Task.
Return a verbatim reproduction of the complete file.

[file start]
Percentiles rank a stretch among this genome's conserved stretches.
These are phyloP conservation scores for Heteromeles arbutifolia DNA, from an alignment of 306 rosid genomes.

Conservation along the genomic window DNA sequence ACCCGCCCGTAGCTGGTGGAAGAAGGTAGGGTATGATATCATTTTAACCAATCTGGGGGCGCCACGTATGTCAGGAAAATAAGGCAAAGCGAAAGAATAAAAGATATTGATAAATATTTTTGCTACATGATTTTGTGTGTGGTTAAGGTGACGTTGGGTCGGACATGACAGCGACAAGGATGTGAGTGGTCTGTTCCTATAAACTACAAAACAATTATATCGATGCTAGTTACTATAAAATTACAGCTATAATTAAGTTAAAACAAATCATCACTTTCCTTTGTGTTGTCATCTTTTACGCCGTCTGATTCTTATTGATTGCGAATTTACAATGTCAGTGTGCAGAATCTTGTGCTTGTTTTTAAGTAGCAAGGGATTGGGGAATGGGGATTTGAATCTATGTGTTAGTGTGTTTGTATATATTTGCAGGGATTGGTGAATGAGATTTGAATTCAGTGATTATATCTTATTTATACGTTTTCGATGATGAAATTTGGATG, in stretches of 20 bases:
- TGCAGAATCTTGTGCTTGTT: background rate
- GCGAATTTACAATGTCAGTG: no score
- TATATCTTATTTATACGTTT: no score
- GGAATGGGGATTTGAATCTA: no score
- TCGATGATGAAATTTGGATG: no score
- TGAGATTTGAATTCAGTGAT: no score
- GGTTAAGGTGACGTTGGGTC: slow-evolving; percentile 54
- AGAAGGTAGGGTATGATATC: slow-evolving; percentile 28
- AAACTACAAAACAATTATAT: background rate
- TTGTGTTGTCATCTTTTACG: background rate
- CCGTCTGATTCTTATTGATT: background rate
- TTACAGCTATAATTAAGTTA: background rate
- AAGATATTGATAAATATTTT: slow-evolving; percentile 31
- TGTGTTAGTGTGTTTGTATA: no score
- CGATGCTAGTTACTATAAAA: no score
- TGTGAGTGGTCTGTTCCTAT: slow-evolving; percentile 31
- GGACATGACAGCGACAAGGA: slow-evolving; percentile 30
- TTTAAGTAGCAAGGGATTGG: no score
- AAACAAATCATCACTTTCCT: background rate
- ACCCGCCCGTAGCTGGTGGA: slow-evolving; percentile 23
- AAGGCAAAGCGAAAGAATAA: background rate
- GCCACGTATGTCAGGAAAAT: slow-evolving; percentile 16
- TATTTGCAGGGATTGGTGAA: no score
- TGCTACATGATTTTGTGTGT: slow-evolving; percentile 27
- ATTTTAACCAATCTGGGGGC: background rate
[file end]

Percentiles rank a stretch among this genome's conserved stretches.
These are phyloP conservation scores for Heteromeles arbutifolia DNA, from an alignment of 306 rosid genomes.

Conservation along the genomic window DNA sequence ACCCGCCCGTAGCTGGTGGAAGAAGGTAGGGTATGATATCATTTTAACCAATCTGGGGGCGCCACGTATGTCAGGAAAATAAGGCAAAGCGAAAGAATAAAAGATATTGATAAATATTTTTGCTACATGATTTTGTGTGTGGTTAAGGTGACGTTGGGTCGGACATGACAGCGACAAGGATGTGAGTGGTCTGTTCCTATAAACTACAAAACAATTATATCGATGCTAGTTACTATAAAATTACAGCTATAATTAAGTTAAAACAAATCATCACTTTCCTTTGTGTTGTCATCTTTTACGCCGTCTGATTCTTATTGATTGCGAATTTACAATGTCAGTGTGCAGAATCTTGTGCTTGTTTTTAAGTAGCAAGGGATTGGGGAATGGGGATTTGAATCTATGTGTTAGTGTGTTTGTATATATTTGCAGGGATTGGTGAATGAGATTTGAATTCAGTGATTATATCTTATTTATACGTTTTCGATGATGAAATTTGGATG, in stretches of 20 bases:
- TGCAGAATCTTGTGCTTGTT: background rate
- GCGAATTTACAATGTCAGTG: no score
- TATATCTTATTTATACGTTT: no score
- GGAATGGGGATTTGAATCTA: no score
- TCGATGATGAAATTTGGATG: no score
- TGAGATTTGAATTCAGTGAT: no score
- GGTTAAGGTGACGTTGGGTC: slow-evolving; percentile 54
- AGAAGGTAGGGTATGATATC: slow-evolving; percentile 28
- AAACTACAAAACAATTATAT: background rate
- TTGTGTTGTCATCTTTTACG: background rate
- CCGTCTGATTCTTATTGATT: background rate
- TTACAGCTATAATTAAGTTA: background rate
- AAGATATTGATAAATATTTT: slow-evolving; percentile 31
- TGTGTTAGTGTGTTTGTATA: no score
- CGATGCTAGTTACTATAAAA: no score
- TGTGAGTGGTCTGTTCCTAT: slow-evolving; percentile 31
- GGACATGACAGCGACAAGGA: slow-evolving; percentile 30
- TTTAAGTAGCAAGGGATTGG: no score
- AAACAAATCATCACTTTCCT: background rate
- ACCCGCCCGTAGCTGGTGGA: slow-evolving; percentile 23
- AAGGCAAAGCGAAAGAATAA: background rate
- GCCACGTATGTCAGGAAAAT: slow-evolving; percentile 16
- TATTTGCAGGGATTGGTGAA: no score
- TGCTACATGATTTTGTGTGT: slow-evolving; percentile 27
- ATTTTAACCAATCTGGGGGC: background rate